6. Goody bags/freebies for guests?
Freebies serve as a good ‘added extra’ or reminder of an event for guests. Try and step away from the generic free pen or USB stick. Think about pulling together a goody bag that’ll really WOW your guests – you may want to consider joining up with a partner or supplier who complements your event theme, or who can simply provide guests with something that’s just a bit different.
7. When’s the best time to host?
Starting a conference in the morning will always work better than later on in the afternoon. In the morning, you could provide a meet and greet breakfast and guests will generally be more engaged and focused than towards the end of the day. An early start is less likely to see attendees cry off due to deadlines or constraints back at the office.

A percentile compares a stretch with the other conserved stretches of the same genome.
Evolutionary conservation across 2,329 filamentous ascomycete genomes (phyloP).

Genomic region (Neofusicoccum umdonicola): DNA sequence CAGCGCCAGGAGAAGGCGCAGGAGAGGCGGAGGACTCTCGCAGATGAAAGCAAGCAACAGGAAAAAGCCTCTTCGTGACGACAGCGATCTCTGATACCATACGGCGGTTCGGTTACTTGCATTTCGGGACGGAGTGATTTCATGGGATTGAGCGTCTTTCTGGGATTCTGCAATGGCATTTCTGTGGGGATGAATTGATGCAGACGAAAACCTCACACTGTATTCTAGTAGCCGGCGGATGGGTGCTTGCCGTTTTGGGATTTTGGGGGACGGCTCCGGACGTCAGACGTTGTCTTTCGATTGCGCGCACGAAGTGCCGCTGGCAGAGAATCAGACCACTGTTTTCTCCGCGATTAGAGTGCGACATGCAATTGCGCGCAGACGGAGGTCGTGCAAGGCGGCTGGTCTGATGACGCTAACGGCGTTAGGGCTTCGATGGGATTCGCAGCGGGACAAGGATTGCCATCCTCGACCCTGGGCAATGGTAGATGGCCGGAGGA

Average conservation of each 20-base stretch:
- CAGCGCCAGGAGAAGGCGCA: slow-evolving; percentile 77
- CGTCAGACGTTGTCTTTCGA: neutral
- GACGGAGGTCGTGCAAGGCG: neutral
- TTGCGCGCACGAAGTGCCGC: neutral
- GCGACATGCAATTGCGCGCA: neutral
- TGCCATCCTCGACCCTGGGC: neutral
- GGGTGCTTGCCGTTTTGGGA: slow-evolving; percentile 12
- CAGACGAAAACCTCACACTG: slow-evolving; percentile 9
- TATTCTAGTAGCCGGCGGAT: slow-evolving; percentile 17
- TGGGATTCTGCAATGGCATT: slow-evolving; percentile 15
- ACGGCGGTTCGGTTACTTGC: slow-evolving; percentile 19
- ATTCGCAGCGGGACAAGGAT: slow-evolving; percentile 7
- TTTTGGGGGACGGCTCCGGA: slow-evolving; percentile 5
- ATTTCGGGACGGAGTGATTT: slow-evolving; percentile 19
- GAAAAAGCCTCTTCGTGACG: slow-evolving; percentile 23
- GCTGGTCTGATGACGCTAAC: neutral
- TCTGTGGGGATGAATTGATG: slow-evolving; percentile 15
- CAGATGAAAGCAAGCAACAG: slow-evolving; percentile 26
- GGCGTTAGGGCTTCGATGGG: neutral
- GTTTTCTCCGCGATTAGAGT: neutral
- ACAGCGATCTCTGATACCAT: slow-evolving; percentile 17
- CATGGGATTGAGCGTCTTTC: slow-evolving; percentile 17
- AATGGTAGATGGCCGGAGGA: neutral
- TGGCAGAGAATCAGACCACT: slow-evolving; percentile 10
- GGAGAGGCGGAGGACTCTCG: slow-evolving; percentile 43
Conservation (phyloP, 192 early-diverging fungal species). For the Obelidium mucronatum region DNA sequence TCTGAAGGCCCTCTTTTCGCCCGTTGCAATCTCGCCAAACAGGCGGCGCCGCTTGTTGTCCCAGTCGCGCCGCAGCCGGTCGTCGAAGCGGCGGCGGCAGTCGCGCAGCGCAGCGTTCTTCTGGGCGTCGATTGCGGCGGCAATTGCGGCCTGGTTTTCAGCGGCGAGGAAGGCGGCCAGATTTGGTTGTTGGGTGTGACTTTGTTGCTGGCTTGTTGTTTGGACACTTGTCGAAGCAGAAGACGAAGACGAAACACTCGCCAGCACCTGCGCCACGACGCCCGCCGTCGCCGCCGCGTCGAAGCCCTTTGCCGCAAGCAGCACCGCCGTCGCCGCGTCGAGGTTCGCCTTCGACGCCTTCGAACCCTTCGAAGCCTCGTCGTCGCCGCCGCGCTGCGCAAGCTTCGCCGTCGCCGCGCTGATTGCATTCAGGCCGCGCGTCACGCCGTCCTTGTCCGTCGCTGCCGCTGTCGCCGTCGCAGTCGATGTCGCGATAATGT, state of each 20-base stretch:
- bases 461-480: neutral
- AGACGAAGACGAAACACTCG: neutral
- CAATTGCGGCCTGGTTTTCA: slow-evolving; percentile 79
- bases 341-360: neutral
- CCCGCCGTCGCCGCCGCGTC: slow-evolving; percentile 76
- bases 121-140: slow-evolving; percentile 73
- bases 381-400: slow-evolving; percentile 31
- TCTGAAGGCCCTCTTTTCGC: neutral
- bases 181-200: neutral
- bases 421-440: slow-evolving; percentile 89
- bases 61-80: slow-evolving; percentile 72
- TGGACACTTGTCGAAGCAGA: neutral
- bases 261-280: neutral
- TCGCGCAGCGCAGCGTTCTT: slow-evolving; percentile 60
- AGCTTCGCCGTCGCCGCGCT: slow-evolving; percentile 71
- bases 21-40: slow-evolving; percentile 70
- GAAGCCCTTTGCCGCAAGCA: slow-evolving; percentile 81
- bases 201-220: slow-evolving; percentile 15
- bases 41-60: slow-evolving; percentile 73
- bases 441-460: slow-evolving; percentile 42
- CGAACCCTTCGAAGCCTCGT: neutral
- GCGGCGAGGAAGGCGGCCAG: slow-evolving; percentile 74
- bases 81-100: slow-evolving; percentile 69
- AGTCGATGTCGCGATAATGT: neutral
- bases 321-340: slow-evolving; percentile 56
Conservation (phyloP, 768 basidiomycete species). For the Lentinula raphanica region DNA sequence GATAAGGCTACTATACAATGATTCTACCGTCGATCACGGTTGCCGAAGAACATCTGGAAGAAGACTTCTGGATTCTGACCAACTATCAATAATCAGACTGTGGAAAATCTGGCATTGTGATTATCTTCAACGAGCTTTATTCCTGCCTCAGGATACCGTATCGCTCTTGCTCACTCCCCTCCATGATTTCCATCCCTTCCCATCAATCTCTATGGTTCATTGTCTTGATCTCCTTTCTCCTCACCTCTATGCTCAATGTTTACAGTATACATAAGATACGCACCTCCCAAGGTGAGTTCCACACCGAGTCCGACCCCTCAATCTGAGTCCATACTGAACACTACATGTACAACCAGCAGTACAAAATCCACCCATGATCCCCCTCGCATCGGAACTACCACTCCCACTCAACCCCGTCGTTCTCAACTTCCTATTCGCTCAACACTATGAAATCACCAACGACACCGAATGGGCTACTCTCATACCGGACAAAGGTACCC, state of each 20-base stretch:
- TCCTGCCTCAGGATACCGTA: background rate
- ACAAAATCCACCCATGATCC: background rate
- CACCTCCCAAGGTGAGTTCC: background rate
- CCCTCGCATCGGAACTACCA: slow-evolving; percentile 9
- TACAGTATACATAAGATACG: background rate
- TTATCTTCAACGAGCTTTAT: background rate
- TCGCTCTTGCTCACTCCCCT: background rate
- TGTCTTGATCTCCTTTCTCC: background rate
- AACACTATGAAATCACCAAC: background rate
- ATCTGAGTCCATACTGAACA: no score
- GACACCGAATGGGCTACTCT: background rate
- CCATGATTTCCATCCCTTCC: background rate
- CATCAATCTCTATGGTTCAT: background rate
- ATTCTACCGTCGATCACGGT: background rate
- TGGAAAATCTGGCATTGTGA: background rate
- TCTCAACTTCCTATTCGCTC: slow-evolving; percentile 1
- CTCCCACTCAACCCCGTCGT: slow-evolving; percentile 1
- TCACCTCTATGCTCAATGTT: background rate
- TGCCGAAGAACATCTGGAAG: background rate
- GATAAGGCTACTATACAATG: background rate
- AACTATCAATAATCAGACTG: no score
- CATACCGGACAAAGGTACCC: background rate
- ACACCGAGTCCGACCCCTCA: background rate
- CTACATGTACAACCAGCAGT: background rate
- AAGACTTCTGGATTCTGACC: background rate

8. What about the location?
Location can be key, make sure your venue has excellent transport links to make the trip easy for your guests and in close proximity to local attractions and amenities to unwind afterwards.
Consider how your guests will get there; is there enough parking at your chosen venue? Is there nearby parking if not? Do you have disabled parking available, and should you consider providing a map? Steering attendees on such information in your pre-event communication will also be appreciated and hopefully limit any late and flustered arrivals.
10. Reading materials and printing
If you have print outs for your guests, make sure you provide extra just in case some get lost or some are taken away from the event. Do you need name labels? Do you need to provide any leaflets or promotional literature? Consider how long items will take to be designed, signed off and printed, and schedule it into the run up to the day.
11. Taking a break